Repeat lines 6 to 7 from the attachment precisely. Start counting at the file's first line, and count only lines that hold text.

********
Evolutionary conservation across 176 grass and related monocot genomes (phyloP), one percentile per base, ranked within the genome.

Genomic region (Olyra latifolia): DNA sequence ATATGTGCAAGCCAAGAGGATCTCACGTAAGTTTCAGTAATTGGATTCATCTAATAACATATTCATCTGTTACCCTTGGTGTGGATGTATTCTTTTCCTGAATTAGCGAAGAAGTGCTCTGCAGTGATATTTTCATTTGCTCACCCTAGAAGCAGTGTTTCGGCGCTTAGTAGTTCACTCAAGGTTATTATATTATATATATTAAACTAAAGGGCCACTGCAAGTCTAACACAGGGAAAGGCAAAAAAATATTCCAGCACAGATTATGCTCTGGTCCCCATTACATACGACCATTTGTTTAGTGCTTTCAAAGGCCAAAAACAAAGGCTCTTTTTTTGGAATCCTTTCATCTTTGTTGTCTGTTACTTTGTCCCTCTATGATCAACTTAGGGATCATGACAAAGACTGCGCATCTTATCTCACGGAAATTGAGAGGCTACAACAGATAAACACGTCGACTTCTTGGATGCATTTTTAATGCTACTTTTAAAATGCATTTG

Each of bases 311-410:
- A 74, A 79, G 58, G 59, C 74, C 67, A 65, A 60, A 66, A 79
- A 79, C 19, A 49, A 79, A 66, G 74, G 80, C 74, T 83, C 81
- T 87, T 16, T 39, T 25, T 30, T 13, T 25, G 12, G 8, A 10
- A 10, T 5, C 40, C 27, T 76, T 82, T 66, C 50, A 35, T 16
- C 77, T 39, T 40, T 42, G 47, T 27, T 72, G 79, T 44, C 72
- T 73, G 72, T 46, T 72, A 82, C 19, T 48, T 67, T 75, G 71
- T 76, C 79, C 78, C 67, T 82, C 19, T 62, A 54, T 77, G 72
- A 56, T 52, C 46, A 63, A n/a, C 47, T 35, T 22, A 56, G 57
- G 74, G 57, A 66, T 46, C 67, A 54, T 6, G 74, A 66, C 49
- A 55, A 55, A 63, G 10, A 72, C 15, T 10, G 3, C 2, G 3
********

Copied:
- T 87, T 16, T 39, T 25, T 30, T 13, T 25, G 12, G 8, A 10
- A 10, T 5, C 40, C 27, T 76, T 82, T 66, C 50, A 35, T 16